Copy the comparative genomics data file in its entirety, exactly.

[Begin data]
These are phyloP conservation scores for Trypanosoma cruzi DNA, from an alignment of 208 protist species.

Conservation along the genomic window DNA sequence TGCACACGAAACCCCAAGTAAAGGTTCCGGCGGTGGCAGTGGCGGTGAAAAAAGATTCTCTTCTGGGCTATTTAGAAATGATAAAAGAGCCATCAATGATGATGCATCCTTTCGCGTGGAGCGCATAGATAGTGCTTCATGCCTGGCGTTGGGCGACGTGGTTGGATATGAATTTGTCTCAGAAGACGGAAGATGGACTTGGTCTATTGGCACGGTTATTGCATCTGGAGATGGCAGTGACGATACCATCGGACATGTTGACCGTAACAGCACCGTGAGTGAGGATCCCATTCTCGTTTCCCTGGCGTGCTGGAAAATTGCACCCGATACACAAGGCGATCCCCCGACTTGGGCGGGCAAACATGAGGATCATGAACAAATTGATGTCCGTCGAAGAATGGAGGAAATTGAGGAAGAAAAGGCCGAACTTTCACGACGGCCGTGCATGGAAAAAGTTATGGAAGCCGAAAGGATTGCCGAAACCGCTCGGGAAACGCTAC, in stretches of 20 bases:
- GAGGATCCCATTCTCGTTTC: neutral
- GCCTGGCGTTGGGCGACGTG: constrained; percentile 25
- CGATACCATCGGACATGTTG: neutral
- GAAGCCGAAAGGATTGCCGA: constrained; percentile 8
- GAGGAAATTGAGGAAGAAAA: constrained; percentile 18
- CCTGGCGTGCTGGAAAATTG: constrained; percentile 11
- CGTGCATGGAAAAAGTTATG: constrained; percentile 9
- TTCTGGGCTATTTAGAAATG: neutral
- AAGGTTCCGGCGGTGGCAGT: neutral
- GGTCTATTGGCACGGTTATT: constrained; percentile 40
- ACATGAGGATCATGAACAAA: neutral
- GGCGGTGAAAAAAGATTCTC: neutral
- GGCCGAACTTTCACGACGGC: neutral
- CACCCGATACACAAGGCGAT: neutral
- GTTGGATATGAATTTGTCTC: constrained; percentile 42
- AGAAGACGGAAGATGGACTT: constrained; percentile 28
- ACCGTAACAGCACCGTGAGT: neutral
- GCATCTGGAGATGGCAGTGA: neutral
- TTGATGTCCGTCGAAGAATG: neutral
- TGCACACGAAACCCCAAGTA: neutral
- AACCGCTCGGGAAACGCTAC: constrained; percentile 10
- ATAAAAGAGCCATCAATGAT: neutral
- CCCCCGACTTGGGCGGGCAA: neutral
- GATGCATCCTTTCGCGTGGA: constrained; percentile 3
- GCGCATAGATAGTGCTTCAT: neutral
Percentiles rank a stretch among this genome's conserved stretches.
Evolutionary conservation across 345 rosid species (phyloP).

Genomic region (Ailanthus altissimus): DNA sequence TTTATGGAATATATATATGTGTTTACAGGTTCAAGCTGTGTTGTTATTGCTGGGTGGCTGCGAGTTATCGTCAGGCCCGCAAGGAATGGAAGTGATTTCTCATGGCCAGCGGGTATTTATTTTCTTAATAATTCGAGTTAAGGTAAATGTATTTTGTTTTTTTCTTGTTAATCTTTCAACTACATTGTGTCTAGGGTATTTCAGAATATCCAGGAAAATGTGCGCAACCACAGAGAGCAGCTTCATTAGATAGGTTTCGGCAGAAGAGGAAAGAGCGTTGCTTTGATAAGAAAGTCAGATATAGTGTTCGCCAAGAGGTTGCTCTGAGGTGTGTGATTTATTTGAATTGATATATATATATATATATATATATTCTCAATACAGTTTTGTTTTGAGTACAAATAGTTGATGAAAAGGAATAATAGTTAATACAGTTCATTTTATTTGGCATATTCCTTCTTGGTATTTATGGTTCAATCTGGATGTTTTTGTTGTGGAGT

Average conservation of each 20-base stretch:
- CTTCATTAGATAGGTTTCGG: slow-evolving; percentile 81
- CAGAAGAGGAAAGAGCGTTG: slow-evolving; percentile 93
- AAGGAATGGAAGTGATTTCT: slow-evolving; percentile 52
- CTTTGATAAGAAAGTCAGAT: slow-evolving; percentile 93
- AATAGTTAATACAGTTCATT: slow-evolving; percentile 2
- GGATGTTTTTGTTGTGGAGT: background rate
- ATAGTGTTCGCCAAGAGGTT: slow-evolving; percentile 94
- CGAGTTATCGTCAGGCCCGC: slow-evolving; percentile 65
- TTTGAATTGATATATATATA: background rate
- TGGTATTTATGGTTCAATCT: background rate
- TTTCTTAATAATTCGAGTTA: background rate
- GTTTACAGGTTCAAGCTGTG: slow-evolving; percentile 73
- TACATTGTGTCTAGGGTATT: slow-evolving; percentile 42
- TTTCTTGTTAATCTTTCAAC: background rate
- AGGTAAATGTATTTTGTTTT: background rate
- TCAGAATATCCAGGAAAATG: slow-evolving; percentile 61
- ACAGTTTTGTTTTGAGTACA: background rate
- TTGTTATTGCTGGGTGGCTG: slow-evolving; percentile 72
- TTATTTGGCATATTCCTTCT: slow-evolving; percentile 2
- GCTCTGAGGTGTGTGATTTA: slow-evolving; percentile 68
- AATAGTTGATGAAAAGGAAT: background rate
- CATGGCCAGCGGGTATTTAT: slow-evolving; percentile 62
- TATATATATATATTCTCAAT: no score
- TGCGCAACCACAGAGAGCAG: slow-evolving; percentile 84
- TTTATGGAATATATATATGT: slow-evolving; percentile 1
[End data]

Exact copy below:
These are phyloP conservation scores for Trypanosoma cruzi DNA, from an alignment of 208 protist species.

Conservation along the genomic window DNA sequence TGCACACGAAACCCCAAGTAAAGGTTCCGGCGGTGGCAGTGGCGGTGAAAAAAGATTCTCTTCTGGGCTATTTAGAAATGATAAAAGAGCCATCAATGATGATGCATCCTTTCGCGTGGAGCGCATAGATAGTGCTTCATGCCTGGCGTTGGGCGACGTGGTTGGATATGAATTTGTCTCAGAAGACGGAAGATGGACTTGGTCTATTGGCACGGTTATTGCATCTGGAGATGGCAGTGACGATACCATCGGACATGTTGACCGTAACAGCACCGTGAGTGAGGATCCCATTCTCGTTTCCCTGGCGTGCTGGAAAATTGCACCCGATACACAAGGCGATCCCCCGACTTGGGCGGGCAAACATGAGGATCATGAACAAATTGATGTCCGTCGAAGAATGGAGGAAATTGAGGAAGAAAAGGCCGAACTTTCACGACGGCCGTGCATGGAAAAAGTTATGGAAGCCGAAAGGATTGCCGAAACCGCTCGGGAAACGCTAC, in stretches of 20 bases:
- GAGGATCCCATTCTCGTTTC: neutral
- GCCTGGCGTTGGGCGACGTG: constrained; percentile 25
- CGATACCATCGGACATGTTG: neutral
- GAAGCCGAAAGGATTGCCGA: constrained; percentile 8
- GAGGAAATTGAGGAAGAAAA: constrained; percentile 18
- CCTGGCGTGCTGGAAAATTG: constrained; percentile 11
- CGTGCATGGAAAAAGTTATG: constrained; percentile 9
- TTCTGGGCTATTTAGAAATG: neutral
- AAGGTTCCGGCGGTGGCAGT: neutral
- GGTCTATTGGCACGGTTATT: constrained; percentile 40
- ACATGAGGATCATGAACAAA: neutral
- GGCGGTGAAAAAAGATTCTC: neutral
- GGCCGAACTTTCACGACGGC: neutral
- CACCCGATACACAAGGCGAT: neutral
- GTTGGATATGAATTTGTCTC: constrained; percentile 42
- AGAAGACGGAAGATGGACTT: constrained; percentile 28
- ACCGTAACAGCACCGTGAGT: neutral
- GCATCTGGAGATGGCAGTGA: neutral
- TTGATGTCCGTCGAAGAATG: neutral
- TGCACACGAAACCCCAAGTA: neutral
- AACCGCTCGGGAAACGCTAC: constrained; percentile 10
- ATAAAAGAGCCATCAATGAT: neutral
- CCCCCGACTTGGGCGGGCAA: neutral
- GATGCATCCTTTCGCGTGGA: constrained; percentile 3
- GCGCATAGATAGTGCTTCAT: neutral
Percentiles rank a stretch among this genome's conserved stretches.
Evolutionary conservation across 345 rosid species (phyloP).

Genomic region (Ailanthus altissimus): DNA sequence TTTATGGAATATATATATGTGTTTACAGGTTCAAGCTGTGTTGTTATTGCTGGGTGGCTGCGAGTTATCGTCAGGCCCGCAAGGAATGGAAGTGATTTCTCATGGCCAGCGGGTATTTATTTTCTTAATAATTCGAGTTAAGGTAAATGTATTTTGTTTTTTTCTTGTTAATCTTTCAACTACATTGTGTCTAGGGTATTTCAGAATATCCAGGAAAATGTGCGCAACCACAGAGAGCAGCTTCATTAGATAGGTTTCGGCAGAAGAGGAAAGAGCGTTGCTTTGATAAGAAAGTCAGATATAGTGTTCGCCAAGAGGTTGCTCTGAGGTGTGTGATTTATTTGAATTGATATATATATATATATATATATATTCTCAATACAGTTTTGTTTTGAGTACAAATAGTTGATGAAAAGGAATAATAGTTAATACAGTTCATTTTATTTGGCATATTCCTTCTTGGTATTTATGGTTCAATCTGGATGTTTTTGTTGTGGAGT

Average conservation of each 20-base stretch:
- CTTCATTAGATAGGTTTCGG: slow-evolving; percentile 81
- CAGAAGAGGAAAGAGCGTTG: slow-evolving; percentile 93
- AAGGAATGGAAGTGATTTCT: slow-evolving; percentile 52
- CTTTGATAAGAAAGTCAGAT: slow-evolving; percentile 93
- AATAGTTAATACAGTTCATT: slow-evolving; percentile 2
- GGATGTTTTTGTTGTGGAGT: background rate
- ATAGTGTTCGCCAAGAGGTT: slow-evolving; percentile 94
- CGAGTTATCGTCAGGCCCGC: slow-evolving; percentile 65
- TTTGAATTGATATATATATA: background rate
- TGGTATTTATGGTTCAATCT: background rate
- TTTCTTAATAATTCGAGTTA: background rate
- GTTTACAGGTTCAAGCTGTG: slow-evolving; percentile 73
- TACATTGTGTCTAGGGTATT: slow-evolving; percentile 42
- TTTCTTGTTAATCTTTCAAC: background rate
- AGGTAAATGTATTTTGTTTT: background rate
- TCAGAATATCCAGGAAAATG: slow-evolving; percentile 61
- ACAGTTTTGTTTTGAGTACA: background rate
- TTGTTATTGCTGGGTGGCTG: slow-evolving; percentile 72
- TTATTTGGCATATTCCTTCT: slow-evolving; percentile 2
- GCTCTGAGGTGTGTGATTTA: slow-evolving; percentile 68
- AATAGTTGATGAAAAGGAAT: background rate
- CATGGCCAGCGGGTATTTAT: slow-evolving; percentile 62
- TATATATATATATTCTCAAT: no score
- TGCGCAACCACAGAGAGCAG: slow-evolving; percentile 84
- TTTATGGAATATATATATGT: slow-evolving; percentile 1